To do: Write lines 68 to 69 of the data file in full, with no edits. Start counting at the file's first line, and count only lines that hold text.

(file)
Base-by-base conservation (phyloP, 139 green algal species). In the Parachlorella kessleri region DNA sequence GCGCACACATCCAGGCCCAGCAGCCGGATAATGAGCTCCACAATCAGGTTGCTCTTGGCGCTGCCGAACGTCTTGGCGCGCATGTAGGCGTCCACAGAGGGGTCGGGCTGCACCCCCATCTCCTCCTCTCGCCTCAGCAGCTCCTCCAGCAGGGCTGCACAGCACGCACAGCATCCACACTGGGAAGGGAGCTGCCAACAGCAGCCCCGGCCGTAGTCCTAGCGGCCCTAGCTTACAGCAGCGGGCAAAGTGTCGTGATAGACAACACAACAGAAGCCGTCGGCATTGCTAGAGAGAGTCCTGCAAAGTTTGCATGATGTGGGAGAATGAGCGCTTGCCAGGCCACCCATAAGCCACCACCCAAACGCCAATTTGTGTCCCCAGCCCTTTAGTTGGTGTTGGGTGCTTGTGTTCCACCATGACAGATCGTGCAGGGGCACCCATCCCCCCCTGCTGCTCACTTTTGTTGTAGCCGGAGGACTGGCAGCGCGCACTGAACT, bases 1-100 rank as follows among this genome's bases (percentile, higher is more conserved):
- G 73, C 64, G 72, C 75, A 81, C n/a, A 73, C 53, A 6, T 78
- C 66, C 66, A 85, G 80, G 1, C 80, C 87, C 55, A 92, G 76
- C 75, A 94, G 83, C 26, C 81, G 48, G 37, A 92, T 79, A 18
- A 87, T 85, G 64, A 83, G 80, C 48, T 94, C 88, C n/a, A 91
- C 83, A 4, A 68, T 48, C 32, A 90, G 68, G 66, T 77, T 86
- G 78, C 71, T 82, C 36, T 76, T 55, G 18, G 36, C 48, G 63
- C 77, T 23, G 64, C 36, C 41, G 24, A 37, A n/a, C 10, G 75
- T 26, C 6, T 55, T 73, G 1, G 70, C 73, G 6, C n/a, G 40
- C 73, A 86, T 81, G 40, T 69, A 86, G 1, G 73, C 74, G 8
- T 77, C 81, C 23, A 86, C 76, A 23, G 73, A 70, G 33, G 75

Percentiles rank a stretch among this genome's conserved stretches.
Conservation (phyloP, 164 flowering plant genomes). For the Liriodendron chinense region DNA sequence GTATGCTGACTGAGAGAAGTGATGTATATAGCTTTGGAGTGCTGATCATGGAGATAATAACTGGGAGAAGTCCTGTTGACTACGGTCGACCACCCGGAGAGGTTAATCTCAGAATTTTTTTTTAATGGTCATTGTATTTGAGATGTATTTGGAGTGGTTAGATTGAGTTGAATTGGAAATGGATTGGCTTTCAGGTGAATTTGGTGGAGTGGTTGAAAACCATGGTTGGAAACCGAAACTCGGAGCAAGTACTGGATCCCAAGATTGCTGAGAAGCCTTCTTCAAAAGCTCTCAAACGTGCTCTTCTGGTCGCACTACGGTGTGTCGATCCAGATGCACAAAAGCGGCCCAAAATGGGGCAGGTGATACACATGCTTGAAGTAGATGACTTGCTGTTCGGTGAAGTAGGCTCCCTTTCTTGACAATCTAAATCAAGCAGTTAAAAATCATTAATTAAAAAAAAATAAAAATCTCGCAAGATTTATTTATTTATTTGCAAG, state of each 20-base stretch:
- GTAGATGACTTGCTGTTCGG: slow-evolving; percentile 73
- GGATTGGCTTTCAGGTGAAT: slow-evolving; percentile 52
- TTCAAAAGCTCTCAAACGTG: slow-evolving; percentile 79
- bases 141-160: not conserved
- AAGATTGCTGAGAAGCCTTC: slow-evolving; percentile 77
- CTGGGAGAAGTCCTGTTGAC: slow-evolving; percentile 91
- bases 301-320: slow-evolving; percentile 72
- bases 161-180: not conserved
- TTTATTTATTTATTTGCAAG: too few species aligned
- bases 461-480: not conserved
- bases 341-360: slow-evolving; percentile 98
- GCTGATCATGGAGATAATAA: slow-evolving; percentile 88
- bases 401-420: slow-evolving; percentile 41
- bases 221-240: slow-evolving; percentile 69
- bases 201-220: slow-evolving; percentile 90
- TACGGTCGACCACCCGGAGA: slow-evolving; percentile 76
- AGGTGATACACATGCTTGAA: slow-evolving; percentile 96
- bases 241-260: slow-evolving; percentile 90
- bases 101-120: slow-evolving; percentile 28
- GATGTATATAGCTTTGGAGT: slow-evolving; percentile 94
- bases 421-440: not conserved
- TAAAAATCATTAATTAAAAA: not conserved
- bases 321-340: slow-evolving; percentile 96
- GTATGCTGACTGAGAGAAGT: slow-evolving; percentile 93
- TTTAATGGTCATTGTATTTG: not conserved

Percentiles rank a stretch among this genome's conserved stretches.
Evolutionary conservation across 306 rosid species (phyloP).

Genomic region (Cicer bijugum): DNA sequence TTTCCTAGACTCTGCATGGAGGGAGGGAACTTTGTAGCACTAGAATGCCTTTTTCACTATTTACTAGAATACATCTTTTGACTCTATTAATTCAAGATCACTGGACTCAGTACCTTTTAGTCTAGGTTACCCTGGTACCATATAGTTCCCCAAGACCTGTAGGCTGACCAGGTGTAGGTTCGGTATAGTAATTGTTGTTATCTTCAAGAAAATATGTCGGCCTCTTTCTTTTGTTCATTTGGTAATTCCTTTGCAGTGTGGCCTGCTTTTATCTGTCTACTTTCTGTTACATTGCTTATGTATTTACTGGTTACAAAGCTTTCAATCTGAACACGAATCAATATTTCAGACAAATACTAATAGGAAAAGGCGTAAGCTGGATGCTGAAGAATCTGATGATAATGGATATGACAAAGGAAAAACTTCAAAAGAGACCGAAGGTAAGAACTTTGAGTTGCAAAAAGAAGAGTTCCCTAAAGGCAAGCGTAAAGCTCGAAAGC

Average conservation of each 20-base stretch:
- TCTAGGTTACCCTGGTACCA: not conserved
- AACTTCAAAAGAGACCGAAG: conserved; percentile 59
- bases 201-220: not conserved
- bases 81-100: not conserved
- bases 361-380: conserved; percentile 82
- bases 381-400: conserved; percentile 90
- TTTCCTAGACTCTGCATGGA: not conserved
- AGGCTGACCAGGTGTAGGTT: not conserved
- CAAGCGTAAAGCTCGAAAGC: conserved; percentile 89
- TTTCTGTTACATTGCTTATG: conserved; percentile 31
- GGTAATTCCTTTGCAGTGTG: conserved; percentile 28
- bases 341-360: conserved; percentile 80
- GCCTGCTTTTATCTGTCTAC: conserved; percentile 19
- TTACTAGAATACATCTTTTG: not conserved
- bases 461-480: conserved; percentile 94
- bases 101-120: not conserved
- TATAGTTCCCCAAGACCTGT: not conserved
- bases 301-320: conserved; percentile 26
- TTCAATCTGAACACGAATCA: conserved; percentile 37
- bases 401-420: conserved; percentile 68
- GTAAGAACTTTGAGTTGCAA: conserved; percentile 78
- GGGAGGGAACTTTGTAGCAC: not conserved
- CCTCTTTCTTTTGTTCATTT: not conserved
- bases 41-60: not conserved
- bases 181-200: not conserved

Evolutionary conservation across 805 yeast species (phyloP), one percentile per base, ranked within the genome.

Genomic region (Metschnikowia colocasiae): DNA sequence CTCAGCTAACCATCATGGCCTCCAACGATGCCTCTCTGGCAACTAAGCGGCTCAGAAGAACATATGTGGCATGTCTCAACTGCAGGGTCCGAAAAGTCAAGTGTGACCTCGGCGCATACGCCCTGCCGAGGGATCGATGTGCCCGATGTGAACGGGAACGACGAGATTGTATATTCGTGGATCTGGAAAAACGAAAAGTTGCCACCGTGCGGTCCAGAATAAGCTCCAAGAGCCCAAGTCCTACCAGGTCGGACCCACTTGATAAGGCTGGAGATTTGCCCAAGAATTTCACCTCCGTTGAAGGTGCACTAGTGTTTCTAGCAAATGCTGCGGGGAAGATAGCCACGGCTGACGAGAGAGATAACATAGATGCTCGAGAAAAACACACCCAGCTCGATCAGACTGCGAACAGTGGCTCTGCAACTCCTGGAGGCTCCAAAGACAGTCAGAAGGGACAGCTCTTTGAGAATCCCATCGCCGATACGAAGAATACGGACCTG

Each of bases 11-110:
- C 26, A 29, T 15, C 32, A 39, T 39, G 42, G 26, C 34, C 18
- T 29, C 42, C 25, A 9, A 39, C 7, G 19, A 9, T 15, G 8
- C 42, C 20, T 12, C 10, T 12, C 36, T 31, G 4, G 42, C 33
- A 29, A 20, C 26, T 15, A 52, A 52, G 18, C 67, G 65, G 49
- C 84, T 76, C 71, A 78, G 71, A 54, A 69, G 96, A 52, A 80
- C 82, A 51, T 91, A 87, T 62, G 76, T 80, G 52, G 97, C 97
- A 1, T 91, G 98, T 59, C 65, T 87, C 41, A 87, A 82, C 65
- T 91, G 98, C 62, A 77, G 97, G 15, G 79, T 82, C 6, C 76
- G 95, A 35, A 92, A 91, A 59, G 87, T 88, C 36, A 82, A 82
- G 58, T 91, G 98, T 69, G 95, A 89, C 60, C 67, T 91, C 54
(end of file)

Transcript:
Evolutionary conservation across 805 yeast species (phyloP), one percentile per base, ranked within the genome.

Genomic region (Metschnikowia colocasiae): DNA sequence CTCAGCTAACCATCATGGCCTCCAACGATGCCTCTCTGGCAACTAAGCGGCTCAGAAGAACATATGTGGCATGTCTCAACTGCAGGGTCCGAAAAGTCAAGTGTGACCTCGGCGCATACGCCCTGCCGAGGGATCGATGTGCCCGATGTGAACGGGAACGACGAGATTGTATATTCGTGGATCTGGAAAAACGAAAAGTTGCCACCGTGCGGTCCAGAATAAGCTCCAAGAGCCCAAGTCCTACCAGGTCGGACCCACTTGATAAGGCTGGAGATTTGCCCAAGAATTTCACCTCCGTTGAAGGTGCACTAGTGTTTCTAGCAAATGCTGCGGGGAAGATAGCCACGGCTGACGAGAGAGATAACATAGATGCTCGAGAAAAACACACCCAGCTCGATCAGACTGCGAACAGTGGCTCTGCAACTCCTGGAGGCTCCAAAGACAGTCAGAAGGGACAGCTCTTTGAGAATCCCATCGCCGATACGAAGAATACGGACCTG